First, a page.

Ten central trade unions to go on strike tomorrow; Govt expects minimal impact
While these ten unions claim to have a combined membership of 15 crore workers in public and private sector, including banks and insurance companies, several outfits representing informal sector workers also on Tuesday announced their support to the strike.
Labour Minister Bandaru Dattatreya, however, said he expects the impact to be minimal.
“I don’t think essential services will be affected by the strike. I feel that the impact will not be much. I appeal them to call off strike in the interest of workers and nation,” Dattatreya told reporters in New Delhi.
The union leaders, however, said the strike will affect the functioning of essential services like banking, transport and supply of power, gas and oil.
Countering this claim, Bharatiya Mazdoor Sangh (BMS) said that power, oil and gas supplies will not be affected as a large number of public sector workers in these areas would not participate in the industrial action.
As many as 12 central trade unions had given this strike call over a 12-points charter of demands, including withdrawal of the proposed changes in the labour laws and stopping the disinvestment and privatisation of PSUs.
While as many as ten central unions have decided to go ahead with the strike after their talks with a group of senior ministers last week failed to yield desired results, the BMS pulled out saying the government needed to be given time to fulfill its promises on the basic demands. The National Front of Indian Trade Unions (NFITU) will also stay out.
The government also indicated that the talks with trade unions will continue even if they go on the strike on Wednesday.
On impact of the strike, Dattatreya said, “The BMS and NFITU are not in the strike. Besides there are 2-4 organisations (unions) which are neutral.” He did not reveal the names of the ‘neutral’ trade unions.
He further said, “We don’t want any confrontation with trade unions. The workers’ rights and interests are supreme to us. We will continue talks with trade unions even after tomorrow’s strike.”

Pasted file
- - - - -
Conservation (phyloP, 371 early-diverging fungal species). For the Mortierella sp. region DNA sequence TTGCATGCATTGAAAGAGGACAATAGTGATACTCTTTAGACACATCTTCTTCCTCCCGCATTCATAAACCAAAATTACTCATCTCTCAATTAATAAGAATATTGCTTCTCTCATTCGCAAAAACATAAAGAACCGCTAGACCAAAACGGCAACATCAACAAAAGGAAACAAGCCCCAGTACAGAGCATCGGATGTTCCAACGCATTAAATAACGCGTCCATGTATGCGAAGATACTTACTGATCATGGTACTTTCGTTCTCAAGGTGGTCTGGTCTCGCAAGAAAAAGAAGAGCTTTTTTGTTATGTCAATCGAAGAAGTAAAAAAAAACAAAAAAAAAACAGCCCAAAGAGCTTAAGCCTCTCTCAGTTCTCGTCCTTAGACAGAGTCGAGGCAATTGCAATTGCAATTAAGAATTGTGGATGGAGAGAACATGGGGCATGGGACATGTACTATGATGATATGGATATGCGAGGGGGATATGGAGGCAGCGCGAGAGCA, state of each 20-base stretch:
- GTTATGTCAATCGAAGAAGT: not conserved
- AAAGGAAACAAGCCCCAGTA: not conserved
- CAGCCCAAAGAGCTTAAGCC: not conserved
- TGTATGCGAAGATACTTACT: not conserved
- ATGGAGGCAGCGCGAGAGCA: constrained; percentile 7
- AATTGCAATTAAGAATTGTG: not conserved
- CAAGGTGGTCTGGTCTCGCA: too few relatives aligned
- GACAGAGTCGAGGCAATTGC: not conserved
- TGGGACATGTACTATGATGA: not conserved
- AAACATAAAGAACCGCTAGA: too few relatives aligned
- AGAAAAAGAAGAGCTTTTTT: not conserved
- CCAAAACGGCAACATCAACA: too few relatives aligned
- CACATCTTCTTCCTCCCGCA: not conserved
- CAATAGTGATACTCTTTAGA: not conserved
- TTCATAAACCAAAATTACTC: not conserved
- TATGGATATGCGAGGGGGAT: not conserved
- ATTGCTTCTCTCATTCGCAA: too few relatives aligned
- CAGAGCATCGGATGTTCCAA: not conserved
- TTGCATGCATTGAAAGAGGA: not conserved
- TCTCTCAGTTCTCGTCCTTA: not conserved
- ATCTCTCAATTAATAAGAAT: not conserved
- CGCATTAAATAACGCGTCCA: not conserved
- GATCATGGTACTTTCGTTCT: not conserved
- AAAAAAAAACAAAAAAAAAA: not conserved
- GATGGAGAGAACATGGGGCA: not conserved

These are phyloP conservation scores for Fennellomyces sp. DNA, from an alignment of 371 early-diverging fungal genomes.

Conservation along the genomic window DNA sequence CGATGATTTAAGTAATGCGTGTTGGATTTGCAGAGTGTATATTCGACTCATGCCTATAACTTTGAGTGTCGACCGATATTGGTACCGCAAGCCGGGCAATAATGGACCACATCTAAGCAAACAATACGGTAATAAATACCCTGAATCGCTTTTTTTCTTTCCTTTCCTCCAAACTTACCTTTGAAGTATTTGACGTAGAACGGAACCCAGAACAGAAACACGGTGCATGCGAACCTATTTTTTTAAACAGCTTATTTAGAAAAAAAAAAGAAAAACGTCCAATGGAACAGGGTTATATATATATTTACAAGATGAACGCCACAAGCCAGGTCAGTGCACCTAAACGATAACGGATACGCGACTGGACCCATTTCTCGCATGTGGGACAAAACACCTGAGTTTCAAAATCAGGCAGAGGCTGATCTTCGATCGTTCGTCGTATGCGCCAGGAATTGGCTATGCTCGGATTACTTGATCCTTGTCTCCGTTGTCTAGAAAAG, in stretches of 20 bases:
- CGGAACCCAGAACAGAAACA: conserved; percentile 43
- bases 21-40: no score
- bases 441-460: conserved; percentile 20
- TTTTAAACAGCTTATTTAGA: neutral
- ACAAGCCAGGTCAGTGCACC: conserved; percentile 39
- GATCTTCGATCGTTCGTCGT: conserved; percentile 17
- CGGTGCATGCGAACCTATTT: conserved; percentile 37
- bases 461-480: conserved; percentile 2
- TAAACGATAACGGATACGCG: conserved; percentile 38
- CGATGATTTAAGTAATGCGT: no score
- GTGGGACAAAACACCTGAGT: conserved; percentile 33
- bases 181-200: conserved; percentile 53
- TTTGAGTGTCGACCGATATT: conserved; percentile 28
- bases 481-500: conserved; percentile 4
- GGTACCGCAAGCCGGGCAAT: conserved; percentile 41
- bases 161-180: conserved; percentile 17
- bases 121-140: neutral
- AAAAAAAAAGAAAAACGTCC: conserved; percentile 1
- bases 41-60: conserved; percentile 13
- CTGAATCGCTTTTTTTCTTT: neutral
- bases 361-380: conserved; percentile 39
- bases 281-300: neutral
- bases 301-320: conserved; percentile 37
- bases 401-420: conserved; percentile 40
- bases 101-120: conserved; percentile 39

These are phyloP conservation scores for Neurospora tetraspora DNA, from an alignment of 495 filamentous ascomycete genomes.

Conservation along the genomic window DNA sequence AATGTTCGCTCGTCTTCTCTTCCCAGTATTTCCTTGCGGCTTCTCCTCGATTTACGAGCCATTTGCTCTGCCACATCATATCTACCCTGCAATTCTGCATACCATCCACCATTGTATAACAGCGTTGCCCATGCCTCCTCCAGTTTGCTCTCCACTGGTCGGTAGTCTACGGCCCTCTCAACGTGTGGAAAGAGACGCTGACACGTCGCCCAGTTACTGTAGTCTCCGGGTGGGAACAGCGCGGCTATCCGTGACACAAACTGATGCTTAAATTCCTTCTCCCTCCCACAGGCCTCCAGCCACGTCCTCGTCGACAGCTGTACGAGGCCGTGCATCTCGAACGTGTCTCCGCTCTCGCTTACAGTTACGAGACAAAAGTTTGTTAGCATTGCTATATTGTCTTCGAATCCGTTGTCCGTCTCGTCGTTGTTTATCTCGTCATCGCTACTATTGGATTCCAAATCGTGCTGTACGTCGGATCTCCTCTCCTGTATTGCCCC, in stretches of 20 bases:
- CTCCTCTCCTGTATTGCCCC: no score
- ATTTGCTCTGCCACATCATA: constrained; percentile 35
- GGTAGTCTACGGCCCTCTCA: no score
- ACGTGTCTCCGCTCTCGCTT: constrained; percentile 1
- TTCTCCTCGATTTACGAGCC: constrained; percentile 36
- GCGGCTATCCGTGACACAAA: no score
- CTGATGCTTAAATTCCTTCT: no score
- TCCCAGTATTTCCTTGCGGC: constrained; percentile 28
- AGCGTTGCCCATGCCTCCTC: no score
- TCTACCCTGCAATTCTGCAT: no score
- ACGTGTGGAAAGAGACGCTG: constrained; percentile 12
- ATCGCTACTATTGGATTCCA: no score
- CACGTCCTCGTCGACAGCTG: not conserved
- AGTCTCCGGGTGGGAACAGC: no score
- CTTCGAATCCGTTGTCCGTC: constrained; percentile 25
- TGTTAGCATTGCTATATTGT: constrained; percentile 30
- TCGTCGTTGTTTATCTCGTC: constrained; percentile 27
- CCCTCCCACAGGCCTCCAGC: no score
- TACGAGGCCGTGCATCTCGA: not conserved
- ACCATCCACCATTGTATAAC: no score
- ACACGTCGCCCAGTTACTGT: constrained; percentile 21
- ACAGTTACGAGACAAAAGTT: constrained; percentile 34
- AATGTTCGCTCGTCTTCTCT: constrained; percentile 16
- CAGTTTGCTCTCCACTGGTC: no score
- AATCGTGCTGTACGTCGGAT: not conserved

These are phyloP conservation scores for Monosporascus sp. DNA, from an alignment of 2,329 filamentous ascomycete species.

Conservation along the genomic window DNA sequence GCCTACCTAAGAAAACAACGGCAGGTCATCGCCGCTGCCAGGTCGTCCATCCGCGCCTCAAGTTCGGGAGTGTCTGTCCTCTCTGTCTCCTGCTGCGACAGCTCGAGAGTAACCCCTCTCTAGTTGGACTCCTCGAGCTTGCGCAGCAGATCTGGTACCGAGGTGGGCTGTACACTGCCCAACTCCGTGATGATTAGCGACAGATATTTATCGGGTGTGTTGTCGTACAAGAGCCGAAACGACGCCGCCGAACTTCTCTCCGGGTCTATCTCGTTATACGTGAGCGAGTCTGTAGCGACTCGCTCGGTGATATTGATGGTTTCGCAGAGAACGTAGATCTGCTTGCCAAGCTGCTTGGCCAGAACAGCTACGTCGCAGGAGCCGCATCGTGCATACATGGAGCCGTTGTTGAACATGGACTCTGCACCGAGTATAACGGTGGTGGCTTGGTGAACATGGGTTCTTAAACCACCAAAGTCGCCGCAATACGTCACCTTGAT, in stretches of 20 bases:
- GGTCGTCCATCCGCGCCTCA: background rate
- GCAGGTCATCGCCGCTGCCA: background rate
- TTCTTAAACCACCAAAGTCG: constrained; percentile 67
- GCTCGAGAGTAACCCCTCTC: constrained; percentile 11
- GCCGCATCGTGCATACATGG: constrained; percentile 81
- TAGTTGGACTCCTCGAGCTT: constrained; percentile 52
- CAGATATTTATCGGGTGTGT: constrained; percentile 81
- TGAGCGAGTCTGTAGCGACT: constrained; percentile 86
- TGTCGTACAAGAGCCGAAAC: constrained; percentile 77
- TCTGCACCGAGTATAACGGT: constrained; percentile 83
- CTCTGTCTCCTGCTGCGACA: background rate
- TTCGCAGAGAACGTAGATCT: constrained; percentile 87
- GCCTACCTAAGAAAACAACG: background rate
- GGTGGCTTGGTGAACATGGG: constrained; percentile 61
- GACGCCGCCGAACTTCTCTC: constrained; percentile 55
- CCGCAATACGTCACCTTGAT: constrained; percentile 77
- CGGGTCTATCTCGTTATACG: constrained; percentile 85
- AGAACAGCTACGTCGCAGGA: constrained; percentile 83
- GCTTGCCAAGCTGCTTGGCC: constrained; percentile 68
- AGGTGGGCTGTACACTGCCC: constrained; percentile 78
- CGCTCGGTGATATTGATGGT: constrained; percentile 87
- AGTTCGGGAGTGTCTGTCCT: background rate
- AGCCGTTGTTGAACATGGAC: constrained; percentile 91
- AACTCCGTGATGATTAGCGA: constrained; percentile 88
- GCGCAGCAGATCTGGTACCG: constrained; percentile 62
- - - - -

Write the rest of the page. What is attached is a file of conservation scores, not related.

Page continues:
Meanwhile, various outfits for informal sector workers, under the banner of Working People’s Charter, appealed to BMS to rethink on its decision to withdraw its support to the strike at the eleventh hour.
Speaking on behalf of the ten strike-bound central trade unions, All India Trade Union Secretary D L Sachdev said that all ten central trade unions recognised by the government will go on strike on Wednesday.
He also claimed that “many state units of BMS will also join the strike”.
Earlier in the day, BMS General Secretary Virjesh Upadhyay told reporters that “a large number of public sector undertakings who are members of central trade unions are not going on strike on Wednesday.
“Thus, services like power, oil and gas supply will not be affected. Big PSUs like NTPC, NHPC and PowerGrid will not observe strike tomorrow. Therefore, the power supply will not be affected”.
Upadhyay said the National Front of Indian Trade Unions has also decided not to go on strike and wants to give some time to the government, at least till the Winter Session of Parliament, for fulfilling its assurances like uniform minimum wages across the board and enhancing wage ceiling for bonus.